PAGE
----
2. Iraqis – Maybe this is really audience #1, but I’m not sure what kind of media access people in Iraq have now, and how much impact TV pictures can have when you can see the real deal by looking out your window. This one’s hard to say. Is it bad that US Marines are doing the tearing down? Maybe yes, if it looks like the Americans are trying to replace the Saddam statue with the flag; maybe no if looks like they are joining in and humiliating Saddam. Again, I don’t think it’s necessarily a bad message to have a lot of Marines around (a photo without any Americans would probably be terrible PR – ‘what do we need Americans for?’ people might think), but I think TV pictures aren’t going to have as much influence here as real events in the country.

    3. Critics of the war (humanitarian) – Great PR. People cheering, Saddam gone, the worst prdictions of civilian death and civil war looking unlikely.

    4. Critics of the war (ideological) – Terrible, but who cares? If people think that this war is part of a mad campaign to kill as many Arab babies as possible and then suck all of Iraq’s oil to Texas through a giant kosher straw, they are going to think that. Anything is evidence that this is true, with a little prodding. There’s no point in trying to change their minds, because it is impossible, and because it is irrelevent.

    As for the polls… well, that’s just embarrassing, basically. No silver lining.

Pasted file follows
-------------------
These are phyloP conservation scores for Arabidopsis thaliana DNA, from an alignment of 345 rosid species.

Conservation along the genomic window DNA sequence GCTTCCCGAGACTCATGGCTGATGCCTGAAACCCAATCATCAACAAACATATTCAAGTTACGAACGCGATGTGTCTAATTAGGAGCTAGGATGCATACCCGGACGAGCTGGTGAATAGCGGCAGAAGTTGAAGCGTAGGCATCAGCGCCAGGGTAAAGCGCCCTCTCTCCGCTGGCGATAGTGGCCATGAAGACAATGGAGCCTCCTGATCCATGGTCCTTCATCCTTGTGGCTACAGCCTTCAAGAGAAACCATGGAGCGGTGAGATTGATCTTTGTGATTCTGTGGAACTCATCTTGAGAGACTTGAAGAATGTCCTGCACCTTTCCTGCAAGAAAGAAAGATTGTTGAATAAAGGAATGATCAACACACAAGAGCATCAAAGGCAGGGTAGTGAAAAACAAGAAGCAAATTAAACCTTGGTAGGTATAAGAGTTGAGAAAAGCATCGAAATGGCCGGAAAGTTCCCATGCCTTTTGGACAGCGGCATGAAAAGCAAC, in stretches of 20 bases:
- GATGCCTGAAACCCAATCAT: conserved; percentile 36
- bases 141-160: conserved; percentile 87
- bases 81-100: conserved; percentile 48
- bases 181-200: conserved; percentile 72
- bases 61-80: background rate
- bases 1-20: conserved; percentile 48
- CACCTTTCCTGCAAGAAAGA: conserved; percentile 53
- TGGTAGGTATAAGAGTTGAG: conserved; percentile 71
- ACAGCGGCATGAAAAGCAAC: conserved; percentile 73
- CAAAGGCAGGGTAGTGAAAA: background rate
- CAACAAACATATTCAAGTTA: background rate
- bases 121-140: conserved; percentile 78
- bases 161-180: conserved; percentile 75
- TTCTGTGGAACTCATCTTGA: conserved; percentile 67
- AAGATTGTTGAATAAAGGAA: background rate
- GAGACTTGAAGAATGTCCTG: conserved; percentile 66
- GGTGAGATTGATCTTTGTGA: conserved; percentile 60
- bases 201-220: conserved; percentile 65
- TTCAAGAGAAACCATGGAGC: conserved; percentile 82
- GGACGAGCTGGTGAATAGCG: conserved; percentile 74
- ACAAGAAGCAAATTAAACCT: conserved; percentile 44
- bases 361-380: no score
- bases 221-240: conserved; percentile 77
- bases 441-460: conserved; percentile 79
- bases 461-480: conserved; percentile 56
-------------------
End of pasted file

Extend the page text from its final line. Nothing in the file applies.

4. The polls have unfortunately put a new perspective on those polls that show a majority of Arabs think that the Mossad was behind the 9/11 attacks. It seems that people in a lot of countries are willing to believe in ridiculous conspiracy theories. It’s pretty deplorable all around.

    Maybe it was UFO aliens that did it…

  5. Andrew:

    1. Agreed.

    2. Agreed as to the short term. These pictures might affect some Iraqis negatively later when they have soured on the US.

    3. Would have had a better effect without the flag.

    4a. I am dividing this into 2 subgroups: the hardline and the reasonable. For the Hardline, agreed.

    4b. The reasonable critics: Those especially in the Muslim and Arab world will definitely be negatively affected by this. If the purpose of the war is to change the paradigm in the Arab world, then part of the message of these photos is negative.

    I put the polls there because I know a lot of people especially in the Middle East will connect the Pentagon flag with these polls.